A recent change to Google’s Chrome browser is making us and other online security experts nervous. That’s because a new “feature” that Google introduced with Chrome version 69 to make users online experience easier may leave those same users vulnerable to security problems they didn’t expect. These security problems for Chrome and Gmail, and other Google services is also creating problems for IT and Security companies like Digital Uppercut, because we now have to protect our clients from this new issue.
What Google Sync Does For Chrome Users
If you’re a Chrome user, you know that you can log into Chrome so that the browser stores your passwords and form-fill data, among other things. This is a convenience for Chrome users because they no longer need to remember complex passwords for their online accounts, or enter the same personal information into online forms.
This feature also allows users to log into browsers on other devices, including mobile phones, and have all of the same stored information sync to those devices through the Chrome browsers as well.
Up to now, the user has had to explicitly log into Chrome to enable this sync feature, called Google Sync.
Google’s Change to Chrome 69
Up to now, logging into other Google services, such as Gmail, Google Docs, Google Analytics and Google Ads was separate from logging into Google Chrome. Google’s change to Chrome causes the user to be logged into Chrome when they log into these (and any other Google service) to also be logged into Chrome.
And so now, users on shared computers who are logging into specific Google services -- and then logging out of those services -- remain logged into Chrome unless they explicitly log out of the browser as well.
Here’s Where The Security Problems for Chrome Happen
So that means that when a second user sits at this shared computer, they may have access to the first user’s passwords. Would you like to log into Fred’s bank? No problem. Just have a seat at his computer once he’s gone and visit his bank’s website. If Fred has saved his bank password, Chrome will offer to enter it into the form for you, after which you’ll have access to his accounts.
It’s very easy to imagine how bad this problem can get...but it gets worse.
Of course, it’s bad news if we’re talking about Fred’s personal bank account, but what if it’s your company’s bank account?
And not only are Fred’s business and personal passwords available to the next user, but so is Fred’s other personally identifiable information (PII), as well as your company’s private data. Want to know Fred’s social security number? No problem. Just visit a new bank and open a new account. When they ask you for Fred’s SSN, Google will happily give it to you. Google’s new security problem makes identity theft easier than ever.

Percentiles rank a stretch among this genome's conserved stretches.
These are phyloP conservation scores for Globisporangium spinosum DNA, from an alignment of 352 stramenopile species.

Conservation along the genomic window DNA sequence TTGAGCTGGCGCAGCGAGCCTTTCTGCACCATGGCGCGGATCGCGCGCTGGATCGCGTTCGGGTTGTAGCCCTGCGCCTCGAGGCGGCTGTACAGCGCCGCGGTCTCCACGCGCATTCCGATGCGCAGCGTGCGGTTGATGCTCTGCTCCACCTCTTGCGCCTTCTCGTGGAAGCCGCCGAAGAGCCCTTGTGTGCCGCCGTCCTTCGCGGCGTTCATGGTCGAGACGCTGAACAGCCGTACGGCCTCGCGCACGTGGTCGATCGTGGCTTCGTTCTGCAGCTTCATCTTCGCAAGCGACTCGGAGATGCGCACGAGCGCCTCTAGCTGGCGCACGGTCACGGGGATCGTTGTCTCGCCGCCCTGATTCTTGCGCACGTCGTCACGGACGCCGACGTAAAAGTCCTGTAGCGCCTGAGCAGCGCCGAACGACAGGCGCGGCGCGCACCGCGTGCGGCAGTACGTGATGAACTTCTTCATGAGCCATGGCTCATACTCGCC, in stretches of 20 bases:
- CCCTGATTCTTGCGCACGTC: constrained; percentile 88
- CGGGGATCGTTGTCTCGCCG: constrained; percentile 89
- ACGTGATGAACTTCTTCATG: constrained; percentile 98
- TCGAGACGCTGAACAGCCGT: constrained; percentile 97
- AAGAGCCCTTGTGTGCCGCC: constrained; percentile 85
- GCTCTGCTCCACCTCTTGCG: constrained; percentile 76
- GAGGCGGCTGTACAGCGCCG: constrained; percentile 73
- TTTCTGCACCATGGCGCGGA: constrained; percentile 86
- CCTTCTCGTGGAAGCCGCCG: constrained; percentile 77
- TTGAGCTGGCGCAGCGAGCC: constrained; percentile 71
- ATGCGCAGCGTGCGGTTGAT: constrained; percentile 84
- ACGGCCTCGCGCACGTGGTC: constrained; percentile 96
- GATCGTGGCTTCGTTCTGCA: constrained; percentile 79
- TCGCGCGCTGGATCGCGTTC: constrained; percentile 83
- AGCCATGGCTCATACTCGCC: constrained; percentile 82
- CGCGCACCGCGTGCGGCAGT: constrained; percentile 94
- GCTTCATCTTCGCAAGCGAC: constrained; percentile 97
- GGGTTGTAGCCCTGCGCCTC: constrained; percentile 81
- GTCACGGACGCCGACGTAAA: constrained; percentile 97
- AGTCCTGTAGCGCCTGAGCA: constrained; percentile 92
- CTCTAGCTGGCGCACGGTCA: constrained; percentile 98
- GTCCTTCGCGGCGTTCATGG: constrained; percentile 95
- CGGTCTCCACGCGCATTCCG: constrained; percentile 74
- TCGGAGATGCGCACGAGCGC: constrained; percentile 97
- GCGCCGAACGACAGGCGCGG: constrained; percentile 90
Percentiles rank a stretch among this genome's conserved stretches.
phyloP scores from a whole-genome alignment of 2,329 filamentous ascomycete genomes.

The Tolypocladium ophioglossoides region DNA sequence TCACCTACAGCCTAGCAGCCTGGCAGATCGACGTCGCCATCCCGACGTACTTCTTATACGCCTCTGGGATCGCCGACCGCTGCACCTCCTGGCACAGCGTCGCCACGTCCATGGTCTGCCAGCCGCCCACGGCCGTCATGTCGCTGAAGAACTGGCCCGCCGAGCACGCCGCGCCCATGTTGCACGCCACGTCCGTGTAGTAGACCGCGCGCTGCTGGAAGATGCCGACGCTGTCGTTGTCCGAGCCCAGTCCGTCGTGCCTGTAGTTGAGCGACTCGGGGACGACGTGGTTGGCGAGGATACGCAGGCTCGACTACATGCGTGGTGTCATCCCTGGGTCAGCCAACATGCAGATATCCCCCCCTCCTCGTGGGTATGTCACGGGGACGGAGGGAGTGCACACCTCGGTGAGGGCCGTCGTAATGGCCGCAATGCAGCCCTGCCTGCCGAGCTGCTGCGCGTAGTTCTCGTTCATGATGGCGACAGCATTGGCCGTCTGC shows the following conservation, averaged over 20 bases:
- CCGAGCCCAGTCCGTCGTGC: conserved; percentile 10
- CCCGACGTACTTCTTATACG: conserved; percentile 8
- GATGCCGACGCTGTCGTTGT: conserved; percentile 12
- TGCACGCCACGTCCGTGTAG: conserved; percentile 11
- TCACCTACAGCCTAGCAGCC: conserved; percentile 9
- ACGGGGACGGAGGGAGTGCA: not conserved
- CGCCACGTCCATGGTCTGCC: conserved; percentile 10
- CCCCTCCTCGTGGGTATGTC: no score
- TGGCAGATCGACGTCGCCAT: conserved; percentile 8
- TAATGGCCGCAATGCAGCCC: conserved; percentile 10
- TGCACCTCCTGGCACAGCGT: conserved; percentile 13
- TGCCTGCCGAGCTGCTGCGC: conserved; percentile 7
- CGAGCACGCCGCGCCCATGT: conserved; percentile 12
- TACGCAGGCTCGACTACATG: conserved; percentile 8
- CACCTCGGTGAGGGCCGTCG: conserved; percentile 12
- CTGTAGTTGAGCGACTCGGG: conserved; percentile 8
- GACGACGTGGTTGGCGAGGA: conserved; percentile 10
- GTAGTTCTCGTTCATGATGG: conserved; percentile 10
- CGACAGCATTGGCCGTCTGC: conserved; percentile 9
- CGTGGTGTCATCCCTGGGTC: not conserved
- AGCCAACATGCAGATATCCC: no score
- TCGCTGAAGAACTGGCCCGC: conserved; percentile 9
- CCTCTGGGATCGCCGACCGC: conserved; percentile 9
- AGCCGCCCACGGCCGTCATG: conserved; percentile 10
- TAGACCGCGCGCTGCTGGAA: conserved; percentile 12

How Google Sync Makes This Problem Worse
Google Sync on its very own poses problems, too. When Google Sync is enabled, your and your company’s information is stored in Google’s cloud data stores. If that data is eventually breached -- which is entirely likely one day -- so is your company’s data.
It also poses problems because some users use the same Google Chrome account for both home and business browsing. As a result, they may be storing business passwords in their personal Chrome accounts, effective going right around any protections that you, your IT company, and your policies might be trying to enforce.
And the problem gets multiplied into possible HIPAA violations if this problem ends up giving access to medical records and other PII.
Protect Yourself And Your Company
What’s your best solution to deal with security problems for Chrome and other vulnerabilities like this? The first step is to find out whether are experiencing this or any other hacks, weaknesses or vulnerabilities. They can come not only from new software and services, but old and outdated ones as well. So one of the very first things we do with any new client of our IT services or Network Security Services is to perform a security audit so that we can find issues like this that you might not even be aware of.
Once we find the vulnerabilities, we can set policies on your network or create rules on your firewalls or software to block such activity. And we go further by installing monitors to catch a variety of new issues that we can’t even imagine yet.
That’s why you should call Digital Uppercut. We are cyber security experts and do this kind of work for businesses like yours every day. Not only are we effective at finding and resolving security problems for Chrome and other issues like this, we are also backed by a Million Dollar Ransomware Guarantee in case your network is ever attacked and your data held for ransom. Call Digital Uppercut at 818-913-1335 for a security or IT evaluation, or contact us today here.